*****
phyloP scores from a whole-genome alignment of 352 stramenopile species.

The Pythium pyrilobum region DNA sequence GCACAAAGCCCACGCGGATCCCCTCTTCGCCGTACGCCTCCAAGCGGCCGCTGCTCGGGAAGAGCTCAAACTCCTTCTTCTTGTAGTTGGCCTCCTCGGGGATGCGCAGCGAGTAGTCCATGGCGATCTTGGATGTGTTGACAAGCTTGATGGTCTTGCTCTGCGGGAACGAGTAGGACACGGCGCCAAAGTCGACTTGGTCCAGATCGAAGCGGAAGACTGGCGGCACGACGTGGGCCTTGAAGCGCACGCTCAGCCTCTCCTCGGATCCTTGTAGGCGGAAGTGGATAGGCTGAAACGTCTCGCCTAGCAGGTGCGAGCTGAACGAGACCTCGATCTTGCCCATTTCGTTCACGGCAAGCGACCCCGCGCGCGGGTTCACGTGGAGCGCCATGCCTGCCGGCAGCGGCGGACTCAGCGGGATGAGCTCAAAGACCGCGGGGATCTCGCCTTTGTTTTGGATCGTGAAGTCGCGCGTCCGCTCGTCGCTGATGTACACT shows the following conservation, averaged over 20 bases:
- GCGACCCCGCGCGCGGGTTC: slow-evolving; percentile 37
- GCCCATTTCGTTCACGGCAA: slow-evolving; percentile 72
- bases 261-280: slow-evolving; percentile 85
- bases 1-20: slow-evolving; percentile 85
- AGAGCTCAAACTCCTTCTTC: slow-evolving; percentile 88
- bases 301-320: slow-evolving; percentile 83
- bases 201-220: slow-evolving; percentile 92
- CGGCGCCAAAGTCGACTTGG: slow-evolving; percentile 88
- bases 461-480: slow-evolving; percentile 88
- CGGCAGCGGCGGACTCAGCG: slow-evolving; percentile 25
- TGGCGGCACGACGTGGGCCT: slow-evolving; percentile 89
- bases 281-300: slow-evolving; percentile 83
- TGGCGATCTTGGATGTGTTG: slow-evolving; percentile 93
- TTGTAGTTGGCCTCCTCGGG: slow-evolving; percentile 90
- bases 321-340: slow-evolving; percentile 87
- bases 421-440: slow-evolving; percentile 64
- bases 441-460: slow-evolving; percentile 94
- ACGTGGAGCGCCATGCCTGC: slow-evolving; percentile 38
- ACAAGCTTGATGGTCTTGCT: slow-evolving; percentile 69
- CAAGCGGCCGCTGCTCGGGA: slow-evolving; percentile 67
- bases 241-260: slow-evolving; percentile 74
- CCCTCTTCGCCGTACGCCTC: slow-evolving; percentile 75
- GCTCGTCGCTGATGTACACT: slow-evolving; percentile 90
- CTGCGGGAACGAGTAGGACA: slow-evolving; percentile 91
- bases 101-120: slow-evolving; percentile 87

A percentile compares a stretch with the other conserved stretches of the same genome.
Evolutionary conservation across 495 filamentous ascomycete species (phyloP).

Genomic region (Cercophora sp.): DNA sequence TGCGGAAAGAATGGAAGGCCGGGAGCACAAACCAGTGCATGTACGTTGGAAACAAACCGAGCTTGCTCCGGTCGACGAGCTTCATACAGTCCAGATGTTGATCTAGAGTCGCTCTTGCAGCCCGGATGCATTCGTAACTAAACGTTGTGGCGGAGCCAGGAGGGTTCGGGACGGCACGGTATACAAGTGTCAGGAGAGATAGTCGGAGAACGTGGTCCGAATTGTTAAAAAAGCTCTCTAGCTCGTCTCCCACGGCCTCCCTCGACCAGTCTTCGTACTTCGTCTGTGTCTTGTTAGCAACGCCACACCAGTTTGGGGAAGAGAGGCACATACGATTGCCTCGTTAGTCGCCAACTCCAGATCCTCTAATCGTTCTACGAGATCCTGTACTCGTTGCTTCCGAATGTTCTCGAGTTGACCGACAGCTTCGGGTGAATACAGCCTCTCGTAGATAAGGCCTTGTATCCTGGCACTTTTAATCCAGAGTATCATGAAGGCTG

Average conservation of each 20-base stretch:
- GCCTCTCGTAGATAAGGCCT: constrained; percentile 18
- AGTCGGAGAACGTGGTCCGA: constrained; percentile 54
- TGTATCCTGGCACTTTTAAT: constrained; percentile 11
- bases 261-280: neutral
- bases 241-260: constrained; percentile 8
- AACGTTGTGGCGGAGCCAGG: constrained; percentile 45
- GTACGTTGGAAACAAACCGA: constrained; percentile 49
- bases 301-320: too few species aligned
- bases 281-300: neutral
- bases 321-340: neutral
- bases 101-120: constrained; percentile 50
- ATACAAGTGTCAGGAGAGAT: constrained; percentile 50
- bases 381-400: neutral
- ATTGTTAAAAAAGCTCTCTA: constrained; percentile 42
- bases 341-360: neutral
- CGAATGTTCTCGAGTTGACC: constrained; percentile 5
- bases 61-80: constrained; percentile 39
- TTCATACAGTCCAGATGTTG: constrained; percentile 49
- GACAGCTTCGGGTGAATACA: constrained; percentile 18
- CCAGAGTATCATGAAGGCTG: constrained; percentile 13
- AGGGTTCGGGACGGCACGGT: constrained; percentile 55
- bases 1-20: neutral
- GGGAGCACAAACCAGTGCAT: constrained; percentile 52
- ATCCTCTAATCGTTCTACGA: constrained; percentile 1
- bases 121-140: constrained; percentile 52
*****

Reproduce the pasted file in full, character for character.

phyloP scores from a whole-genome alignment of 352 stramenopile species.

The Pythium pyrilobum region DNA sequence GCACAAAGCCCACGCGGATCCCCTCTTCGCCGTACGCCTCCAAGCGGCCGCTGCTCGGGAAGAGCTCAAACTCCTTCTTCTTGTAGTTGGCCTCCTCGGGGATGCGCAGCGAGTAGTCCATGGCGATCTTGGATGTGTTGACAAGCTTGATGGTCTTGCTCTGCGGGAACGAGTAGGACACGGCGCCAAAGTCGACTTGGTCCAGATCGAAGCGGAAGACTGGCGGCACGACGTGGGCCTTGAAGCGCACGCTCAGCCTCTCCTCGGATCCTTGTAGGCGGAAGTGGATAGGCTGAAACGTCTCGCCTAGCAGGTGCGAGCTGAACGAGACCTCGATCTTGCCCATTTCGTTCACGGCAAGCGACCCCGCGCGCGGGTTCACGTGGAGCGCCATGCCTGCCGGCAGCGGCGGACTCAGCGGGATGAGCTCAAAGACCGCGGGGATCTCGCCTTTGTTTTGGATCGTGAAGTCGCGCGTCCGCTCGTCGCTGATGTACACT shows the following conservation, averaged over 20 bases:
- GCGACCCCGCGCGCGGGTTC: slow-evolving; percentile 37
- GCCCATTTCGTTCACGGCAA: slow-evolving; percentile 72
- bases 261-280: slow-evolving; percentile 85
- bases 1-20: slow-evolving; percentile 85
- AGAGCTCAAACTCCTTCTTC: slow-evolving; percentile 88
- bases 301-320: slow-evolving; percentile 83
- bases 201-220: slow-evolving; percentile 92
- CGGCGCCAAAGTCGACTTGG: slow-evolving; percentile 88
- bases 461-480: slow-evolving; percentile 88
- CGGCAGCGGCGGACTCAGCG: slow-evolving; percentile 25
- TGGCGGCACGACGTGGGCCT: slow-evolving; percentile 89
- bases 281-300: slow-evolving; percentile 83
- TGGCGATCTTGGATGTGTTG: slow-evolving; percentile 93
- TTGTAGTTGGCCTCCTCGGG: slow-evolving; percentile 90
- bases 321-340: slow-evolving; percentile 87
- bases 421-440: slow-evolving; percentile 64
- bases 441-460: slow-evolving; percentile 94
- ACGTGGAGCGCCATGCCTGC: slow-evolving; percentile 38
- ACAAGCTTGATGGTCTTGCT: slow-evolving; percentile 69
- CAAGCGGCCGCTGCTCGGGA: slow-evolving; percentile 67
- bases 241-260: slow-evolving; percentile 74
- CCCTCTTCGCCGTACGCCTC: slow-evolving; percentile 75
- GCTCGTCGCTGATGTACACT: slow-evolving; percentile 90
- CTGCGGGAACGAGTAGGACA: slow-evolving; percentile 91
- bases 101-120: slow-evolving; percentile 87

A percentile compares a stretch with the other conserved stretches of the same genome.
Evolutionary conservation across 495 filamentous ascomycete species (phyloP).

Genomic region (Cercophora sp.): DNA sequence TGCGGAAAGAATGGAAGGCCGGGAGCACAAACCAGTGCATGTACGTTGGAAACAAACCGAGCTTGCTCCGGTCGACGAGCTTCATACAGTCCAGATGTTGATCTAGAGTCGCTCTTGCAGCCCGGATGCATTCGTAACTAAACGTTGTGGCGGAGCCAGGAGGGTTCGGGACGGCACGGTATACAAGTGTCAGGAGAGATAGTCGGAGAACGTGGTCCGAATTGTTAAAAAAGCTCTCTAGCTCGTCTCCCACGGCCTCCCTCGACCAGTCTTCGTACTTCGTCTGTGTCTTGTTAGCAACGCCACACCAGTTTGGGGAAGAGAGGCACATACGATTGCCTCGTTAGTCGCCAACTCCAGATCCTCTAATCGTTCTACGAGATCCTGTACTCGTTGCTTCCGAATGTTCTCGAGTTGACCGACAGCTTCGGGTGAATACAGCCTCTCGTAGATAAGGCCTTGTATCCTGGCACTTTTAATCCAGAGTATCATGAAGGCTG

Average conservation of each 20-base stretch:
- GCCTCTCGTAGATAAGGCCT: constrained; percentile 18
- AGTCGGAGAACGTGGTCCGA: constrained; percentile 54
- TGTATCCTGGCACTTTTAAT: constrained; percentile 11
- bases 261-280: neutral
- bases 241-260: constrained; percentile 8
- AACGTTGTGGCGGAGCCAGG: constrained; percentile 45
- GTACGTTGGAAACAAACCGA: constrained; percentile 49
- bases 301-320: too few species aligned
- bases 281-300: neutral
- bases 321-340: neutral
- bases 101-120: constrained; percentile 50
- ATACAAGTGTCAGGAGAGAT: constrained; percentile 50
- bases 381-400: neutral
- ATTGTTAAAAAAGCTCTCTA: constrained; percentile 42
- bases 341-360: neutral
- CGAATGTTCTCGAGTTGACC: constrained; percentile 5
- bases 61-80: constrained; percentile 39
- TTCATACAGTCCAGATGTTG: constrained; percentile 49
- GACAGCTTCGGGTGAATACA: constrained; percentile 18
- CCAGAGTATCATGAAGGCTG: constrained; percentile 13
- AGGGTTCGGGACGGCACGGT: constrained; percentile 55
- bases 1-20: neutral
- GGGAGCACAAACCAGTGCAT: constrained; percentile 52
- ATCCTCTAATCGTTCTACGA: constrained; percentile 1
- bases 121-140: constrained; percentile 52